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Late Cretaceous Inversion of the Polish Basin and How It Influenced Its Petroleum System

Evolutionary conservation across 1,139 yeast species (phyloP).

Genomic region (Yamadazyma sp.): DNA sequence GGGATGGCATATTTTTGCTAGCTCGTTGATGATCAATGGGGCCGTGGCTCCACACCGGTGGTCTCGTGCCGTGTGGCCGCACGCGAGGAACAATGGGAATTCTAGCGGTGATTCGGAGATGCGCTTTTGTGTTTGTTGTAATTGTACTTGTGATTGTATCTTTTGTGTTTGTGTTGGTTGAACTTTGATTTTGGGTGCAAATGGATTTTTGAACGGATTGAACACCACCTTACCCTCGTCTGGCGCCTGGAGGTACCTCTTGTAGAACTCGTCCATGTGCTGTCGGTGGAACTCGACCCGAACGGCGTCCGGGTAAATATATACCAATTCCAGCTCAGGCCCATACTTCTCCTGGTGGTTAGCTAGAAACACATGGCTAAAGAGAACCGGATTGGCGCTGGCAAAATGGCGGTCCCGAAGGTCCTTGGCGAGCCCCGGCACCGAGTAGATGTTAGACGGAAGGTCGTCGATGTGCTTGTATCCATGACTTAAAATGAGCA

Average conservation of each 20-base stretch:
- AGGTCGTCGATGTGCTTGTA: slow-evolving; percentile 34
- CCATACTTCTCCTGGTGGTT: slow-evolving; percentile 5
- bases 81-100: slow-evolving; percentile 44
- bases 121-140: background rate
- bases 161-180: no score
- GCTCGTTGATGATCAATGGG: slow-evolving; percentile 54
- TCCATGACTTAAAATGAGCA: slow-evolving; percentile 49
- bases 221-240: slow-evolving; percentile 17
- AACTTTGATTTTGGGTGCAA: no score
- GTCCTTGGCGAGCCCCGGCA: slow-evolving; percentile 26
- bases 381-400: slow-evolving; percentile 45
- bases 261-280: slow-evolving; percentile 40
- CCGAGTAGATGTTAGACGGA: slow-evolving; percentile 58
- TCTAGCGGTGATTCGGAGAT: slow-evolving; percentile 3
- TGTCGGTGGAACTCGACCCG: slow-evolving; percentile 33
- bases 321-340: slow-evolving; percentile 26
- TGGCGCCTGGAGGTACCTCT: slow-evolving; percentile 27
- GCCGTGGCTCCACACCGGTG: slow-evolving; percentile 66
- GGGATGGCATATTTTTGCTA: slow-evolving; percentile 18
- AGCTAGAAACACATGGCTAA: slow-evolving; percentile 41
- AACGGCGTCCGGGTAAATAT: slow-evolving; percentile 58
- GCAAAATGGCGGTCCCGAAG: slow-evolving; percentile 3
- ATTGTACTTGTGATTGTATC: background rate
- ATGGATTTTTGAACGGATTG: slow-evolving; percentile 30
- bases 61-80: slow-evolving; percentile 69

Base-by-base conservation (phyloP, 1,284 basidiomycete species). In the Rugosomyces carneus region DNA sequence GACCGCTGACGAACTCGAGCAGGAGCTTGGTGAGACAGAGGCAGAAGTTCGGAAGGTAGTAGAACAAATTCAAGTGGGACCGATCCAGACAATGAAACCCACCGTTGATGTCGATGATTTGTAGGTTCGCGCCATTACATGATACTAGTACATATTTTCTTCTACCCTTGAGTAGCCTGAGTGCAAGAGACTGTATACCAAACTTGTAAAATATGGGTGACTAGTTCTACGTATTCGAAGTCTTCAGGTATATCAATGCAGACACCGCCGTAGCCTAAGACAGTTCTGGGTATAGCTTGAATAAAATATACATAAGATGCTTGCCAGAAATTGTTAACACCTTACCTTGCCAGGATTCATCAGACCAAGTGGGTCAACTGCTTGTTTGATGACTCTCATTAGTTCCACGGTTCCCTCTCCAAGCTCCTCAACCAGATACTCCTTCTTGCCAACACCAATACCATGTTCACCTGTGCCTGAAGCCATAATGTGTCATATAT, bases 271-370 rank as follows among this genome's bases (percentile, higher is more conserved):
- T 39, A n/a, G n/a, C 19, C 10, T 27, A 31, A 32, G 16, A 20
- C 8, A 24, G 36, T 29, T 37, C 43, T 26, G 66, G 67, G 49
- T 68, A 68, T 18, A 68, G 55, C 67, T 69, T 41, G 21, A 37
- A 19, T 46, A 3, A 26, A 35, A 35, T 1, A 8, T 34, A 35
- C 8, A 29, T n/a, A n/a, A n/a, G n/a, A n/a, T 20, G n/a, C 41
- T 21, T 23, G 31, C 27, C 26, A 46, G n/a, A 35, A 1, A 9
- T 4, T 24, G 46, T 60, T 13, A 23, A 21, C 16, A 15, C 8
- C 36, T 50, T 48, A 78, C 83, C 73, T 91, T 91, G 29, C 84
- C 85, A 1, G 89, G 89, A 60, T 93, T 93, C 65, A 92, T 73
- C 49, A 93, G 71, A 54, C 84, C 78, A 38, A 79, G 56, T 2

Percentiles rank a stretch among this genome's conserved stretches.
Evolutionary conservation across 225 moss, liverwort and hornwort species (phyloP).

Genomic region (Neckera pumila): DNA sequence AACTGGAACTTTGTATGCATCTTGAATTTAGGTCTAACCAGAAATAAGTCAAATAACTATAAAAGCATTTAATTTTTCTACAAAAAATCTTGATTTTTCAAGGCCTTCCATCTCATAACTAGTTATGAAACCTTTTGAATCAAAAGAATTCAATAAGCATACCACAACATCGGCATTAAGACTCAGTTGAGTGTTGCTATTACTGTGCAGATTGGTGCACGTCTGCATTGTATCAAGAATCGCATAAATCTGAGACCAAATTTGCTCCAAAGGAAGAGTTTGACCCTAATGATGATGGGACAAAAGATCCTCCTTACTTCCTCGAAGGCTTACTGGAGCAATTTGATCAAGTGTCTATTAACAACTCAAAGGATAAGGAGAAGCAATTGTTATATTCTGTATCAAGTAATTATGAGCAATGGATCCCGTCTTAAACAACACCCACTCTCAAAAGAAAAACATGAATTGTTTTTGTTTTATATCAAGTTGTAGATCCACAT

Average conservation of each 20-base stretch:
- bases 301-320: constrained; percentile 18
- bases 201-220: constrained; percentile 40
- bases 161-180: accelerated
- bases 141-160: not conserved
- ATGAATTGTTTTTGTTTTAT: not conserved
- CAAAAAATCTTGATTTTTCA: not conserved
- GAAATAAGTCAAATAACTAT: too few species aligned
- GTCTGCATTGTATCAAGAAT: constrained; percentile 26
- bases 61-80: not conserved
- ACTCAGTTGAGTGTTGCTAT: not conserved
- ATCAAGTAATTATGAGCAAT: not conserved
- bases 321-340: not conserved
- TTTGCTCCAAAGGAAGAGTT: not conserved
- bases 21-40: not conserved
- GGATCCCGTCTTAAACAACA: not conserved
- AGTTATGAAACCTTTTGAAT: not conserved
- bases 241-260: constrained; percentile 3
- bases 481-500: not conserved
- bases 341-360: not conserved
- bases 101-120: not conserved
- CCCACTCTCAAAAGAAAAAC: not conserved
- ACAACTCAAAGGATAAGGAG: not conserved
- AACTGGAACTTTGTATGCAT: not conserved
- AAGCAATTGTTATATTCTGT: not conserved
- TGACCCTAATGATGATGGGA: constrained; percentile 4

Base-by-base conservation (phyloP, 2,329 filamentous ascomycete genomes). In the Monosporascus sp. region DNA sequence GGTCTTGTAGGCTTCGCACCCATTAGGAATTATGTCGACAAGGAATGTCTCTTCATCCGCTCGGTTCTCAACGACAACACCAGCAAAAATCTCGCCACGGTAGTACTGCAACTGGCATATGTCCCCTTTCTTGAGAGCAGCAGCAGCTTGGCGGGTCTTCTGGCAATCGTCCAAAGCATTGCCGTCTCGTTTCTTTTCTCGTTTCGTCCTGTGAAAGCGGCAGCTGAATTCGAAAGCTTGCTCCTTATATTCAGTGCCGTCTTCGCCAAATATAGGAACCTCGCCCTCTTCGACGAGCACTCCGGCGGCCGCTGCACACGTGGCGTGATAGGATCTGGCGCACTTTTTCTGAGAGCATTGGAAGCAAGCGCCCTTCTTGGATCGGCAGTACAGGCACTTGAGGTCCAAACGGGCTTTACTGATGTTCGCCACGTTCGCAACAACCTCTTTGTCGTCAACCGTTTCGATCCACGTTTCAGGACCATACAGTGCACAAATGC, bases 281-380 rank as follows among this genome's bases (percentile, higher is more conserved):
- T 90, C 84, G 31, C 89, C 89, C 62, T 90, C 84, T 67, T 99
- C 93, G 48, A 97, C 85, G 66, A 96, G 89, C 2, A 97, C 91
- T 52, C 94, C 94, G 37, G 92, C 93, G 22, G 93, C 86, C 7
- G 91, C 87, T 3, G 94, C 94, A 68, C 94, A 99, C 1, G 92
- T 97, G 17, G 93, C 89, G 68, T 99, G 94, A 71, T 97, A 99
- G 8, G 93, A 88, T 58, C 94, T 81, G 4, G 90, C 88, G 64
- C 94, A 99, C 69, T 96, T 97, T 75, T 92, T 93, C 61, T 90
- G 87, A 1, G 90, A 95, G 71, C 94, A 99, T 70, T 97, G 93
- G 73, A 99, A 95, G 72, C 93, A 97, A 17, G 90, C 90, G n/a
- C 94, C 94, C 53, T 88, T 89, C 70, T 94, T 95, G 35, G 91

The Permian-Cretaceous Polish Basin belonged to the system of epicontinental depositional basins of Western and central Europe and was filled with several kilometers of siliciclastics, carbonates, and also thick Upper Permian evaporites in the central and N parts of the basin. The basin underwent three major pulses of increased subsidence rates during the Zechstein–Scythian, Oxfordian–Kimmeridgian and early Cenomanian, and was fully inverted in Late Cretaceous–Palaeocene, when its most subsiding axial part, the Mid-Polish Trough, was transferred into the regional anticlinal structure, the Mid-Polish Swell. Wealth of the high-quality seismic data, including new data acquired during exploration for unconventional hydrocarbons and regional high-end PolandSPAN survey, allows painting comprehensive picture of the Polish Basin present-day structure and its Mesozoic evolution. Turonian – Maastrichtian compressional inversion of the Polish Basin was complex and multi-phase. It involved uplift of various basement blocks and compressional reactivation of salt structures. Growth of inversion-related salt and non-salt structures resulted in modification of the depositional systems characterized by localized thickness variations and progressive unconformities. Seismic data from the northern (Pomeranian) segment of the basin prove that marginal troughs presently located along flanks of the Mid-Polish Swell, had not been formed as a relatively narrow structure filled up with the syn-kinematic inversion-related Upper Cretaceous deposits, as it was previously assumed. Instead, the Upper Cretaceous cover must have been much more extensive and its present day map distribution, showing elongated thickness maxima located along the flanks of the Mid-Polish Swell, is the result of the latest phases of inversion-related uplift, folding, and erosion. Southern segment of the basin, mostly devoid of the Permian evaporites, is characterized by presence of various inversion structures directly rooted within the pre-Permian basement. They include basement blocks uplifted along the reverse faults; strike-slip movements were also involved, including latest Cretaceous – Paleogene wrenching along the Grójec Fault Zone, very deeply rooted in the Precambrian basement. Inversion of the Polish Basin created numerous anticlinal structures that could have acted as traps for hydrocarbons. However, earlier (pre-inversion) generation and migration of hydrocarbons did not allow for their entrapment.